@ CTIA: Seattle Game Companies Reaxion And Mobliss Merge To Create Press OK Entertainment


Two Seattle-based mobile game companies Reaxion and Mobliss have merged and will conduct business going forward as PressOK Entertainment. In April, we reported that Mobliss had slashed most of its staff and was considering a merger with Reaxion. Today, the companies plan to officially announce the deal. The transaction consisted of a stock merger between I-Hatch, a Reaxion investor, and Japanese-based Index Corp., which owned Mobliss. No new funding was raised, and Reaxion’s CEO Colin Prior will head up the new company.

The merger is a sign of the times, with size and scale being important as margins are squeezed by brand owners, carriers and aggregators. Prior to the merger, Mobliss at its peak, had hit titles such as Family Feud and powered the American Idol text messaging system. But more recently, it spun off its messaging platform, lost the Family Feud license to Glu Mobile (NSDQ: GLUU), and its CEO Jim Merrick decided to leave. Its latest accomplishment included launching a Burger King mobile game. Prior: “There’s room for, and need for, further consolidation in the mobile games industry. There’s a lot of companies like Mobliss that could benefit from being part of a larger entity.” Together, Prior said the companies will have fewer expenses but more revenues. He’s forecasting profitability in the second half of this year. Before the merger closed, Mobliss laid off most of its employees, so the company will rely on Reaxion’s 38 employees, of which 28 are located in development offices in Moscow and Minsk, Belarus. There are seven employees in Seattle.

PressOK: This brand will represent the publishing side of the business. To consumers, it will be known as Poke. Currently, the company said about a third of its business comes from brand names, but going forward, they’ll slowly ratchet up the branded side of the business to 50 or 60 percent.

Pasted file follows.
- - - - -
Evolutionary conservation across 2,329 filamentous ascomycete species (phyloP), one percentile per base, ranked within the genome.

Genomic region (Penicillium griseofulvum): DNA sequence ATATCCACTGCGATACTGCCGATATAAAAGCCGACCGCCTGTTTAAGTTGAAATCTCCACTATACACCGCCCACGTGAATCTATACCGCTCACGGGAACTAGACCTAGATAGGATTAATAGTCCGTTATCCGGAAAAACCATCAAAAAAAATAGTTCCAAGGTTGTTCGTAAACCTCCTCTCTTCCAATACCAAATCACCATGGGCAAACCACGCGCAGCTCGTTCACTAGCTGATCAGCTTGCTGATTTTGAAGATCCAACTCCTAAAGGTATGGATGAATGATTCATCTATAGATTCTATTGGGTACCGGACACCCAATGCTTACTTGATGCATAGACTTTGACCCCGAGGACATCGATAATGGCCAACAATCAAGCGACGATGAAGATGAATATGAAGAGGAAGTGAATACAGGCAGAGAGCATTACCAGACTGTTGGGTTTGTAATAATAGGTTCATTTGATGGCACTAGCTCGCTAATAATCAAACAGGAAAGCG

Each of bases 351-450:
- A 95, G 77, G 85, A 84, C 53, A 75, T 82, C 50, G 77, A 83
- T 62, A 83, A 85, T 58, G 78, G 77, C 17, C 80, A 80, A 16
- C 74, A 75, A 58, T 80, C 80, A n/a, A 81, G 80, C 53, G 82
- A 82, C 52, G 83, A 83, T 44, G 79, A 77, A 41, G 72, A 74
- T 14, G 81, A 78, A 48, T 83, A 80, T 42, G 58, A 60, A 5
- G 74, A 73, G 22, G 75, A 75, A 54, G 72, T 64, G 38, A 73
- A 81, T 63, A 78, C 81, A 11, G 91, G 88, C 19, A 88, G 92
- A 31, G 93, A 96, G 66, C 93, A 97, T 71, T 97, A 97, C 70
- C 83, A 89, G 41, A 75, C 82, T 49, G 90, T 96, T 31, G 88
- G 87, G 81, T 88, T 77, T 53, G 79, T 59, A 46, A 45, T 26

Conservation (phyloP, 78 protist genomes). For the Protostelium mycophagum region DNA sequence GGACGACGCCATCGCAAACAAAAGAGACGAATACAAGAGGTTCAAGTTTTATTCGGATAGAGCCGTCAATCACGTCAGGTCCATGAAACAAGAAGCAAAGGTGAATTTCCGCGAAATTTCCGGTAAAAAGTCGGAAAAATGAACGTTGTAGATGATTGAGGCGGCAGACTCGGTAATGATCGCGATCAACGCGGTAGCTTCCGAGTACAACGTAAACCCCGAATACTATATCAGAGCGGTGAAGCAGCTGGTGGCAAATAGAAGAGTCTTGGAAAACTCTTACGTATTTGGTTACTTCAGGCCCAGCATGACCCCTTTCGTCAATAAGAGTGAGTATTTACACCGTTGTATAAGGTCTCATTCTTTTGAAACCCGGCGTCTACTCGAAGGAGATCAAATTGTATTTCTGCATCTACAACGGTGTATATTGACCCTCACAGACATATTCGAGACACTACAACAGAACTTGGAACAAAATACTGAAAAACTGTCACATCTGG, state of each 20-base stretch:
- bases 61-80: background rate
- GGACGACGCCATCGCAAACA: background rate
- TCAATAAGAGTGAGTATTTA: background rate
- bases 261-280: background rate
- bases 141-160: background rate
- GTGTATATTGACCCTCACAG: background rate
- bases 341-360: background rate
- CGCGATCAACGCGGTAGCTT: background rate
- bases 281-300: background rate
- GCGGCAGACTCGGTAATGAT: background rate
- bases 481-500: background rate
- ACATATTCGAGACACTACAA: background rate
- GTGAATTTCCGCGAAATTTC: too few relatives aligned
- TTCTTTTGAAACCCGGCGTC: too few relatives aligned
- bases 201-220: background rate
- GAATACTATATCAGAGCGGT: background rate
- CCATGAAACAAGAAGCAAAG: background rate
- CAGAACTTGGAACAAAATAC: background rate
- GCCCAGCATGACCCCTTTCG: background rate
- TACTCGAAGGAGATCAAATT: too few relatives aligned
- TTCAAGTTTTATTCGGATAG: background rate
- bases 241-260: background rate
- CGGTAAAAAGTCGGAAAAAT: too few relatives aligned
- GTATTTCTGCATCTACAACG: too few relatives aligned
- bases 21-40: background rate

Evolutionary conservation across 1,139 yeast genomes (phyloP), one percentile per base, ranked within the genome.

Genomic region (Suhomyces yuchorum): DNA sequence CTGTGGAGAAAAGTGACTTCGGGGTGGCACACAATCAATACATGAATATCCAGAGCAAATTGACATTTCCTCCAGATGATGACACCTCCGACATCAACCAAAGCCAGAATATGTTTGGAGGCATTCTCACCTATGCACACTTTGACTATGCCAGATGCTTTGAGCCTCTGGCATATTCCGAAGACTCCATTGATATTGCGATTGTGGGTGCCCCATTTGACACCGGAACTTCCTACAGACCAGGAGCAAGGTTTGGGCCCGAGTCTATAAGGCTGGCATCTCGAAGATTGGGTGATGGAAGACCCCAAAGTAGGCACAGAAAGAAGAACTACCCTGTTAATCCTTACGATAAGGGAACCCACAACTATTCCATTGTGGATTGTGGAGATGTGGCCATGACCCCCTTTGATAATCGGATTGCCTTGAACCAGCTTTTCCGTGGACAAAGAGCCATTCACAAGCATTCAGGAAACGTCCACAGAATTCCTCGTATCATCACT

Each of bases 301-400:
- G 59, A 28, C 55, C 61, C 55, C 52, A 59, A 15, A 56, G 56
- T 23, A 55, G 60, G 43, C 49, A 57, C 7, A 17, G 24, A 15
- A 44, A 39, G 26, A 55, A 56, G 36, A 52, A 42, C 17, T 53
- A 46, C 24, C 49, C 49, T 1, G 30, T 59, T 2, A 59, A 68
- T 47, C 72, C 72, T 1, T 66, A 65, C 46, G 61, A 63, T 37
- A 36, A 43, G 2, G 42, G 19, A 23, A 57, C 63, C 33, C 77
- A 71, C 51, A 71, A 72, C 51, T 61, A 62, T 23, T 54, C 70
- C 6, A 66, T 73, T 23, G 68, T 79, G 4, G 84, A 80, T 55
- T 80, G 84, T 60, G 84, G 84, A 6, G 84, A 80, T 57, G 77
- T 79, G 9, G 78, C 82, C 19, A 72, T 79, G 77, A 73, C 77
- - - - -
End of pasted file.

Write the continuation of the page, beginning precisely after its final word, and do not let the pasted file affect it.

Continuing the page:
Reaxion: The Reaxion brand will also stay alive, and represent the other side of the company’s business, which focuses on offering professional services to developers and other publishers. Prior is counting on this being a high-margin. That side of the business relies heavily on a development framework that Reaxion built, and automates a lot of porting. It supports Java and Brew today, and will eventually add the iPhone, Android and Windows Mobile.

Starting over: Although the two companies have more than a decade of experience, it’s like they are starting from scratch. Prior: “No, actually we are building on our mistakes. There’s a restart feeling.” He said Reaxion made a mistake when it chose to drop its professional services business, but they weren’t successful at running it along side its own publishing business. This time, they intend to divide the two, so they don’t interfere.

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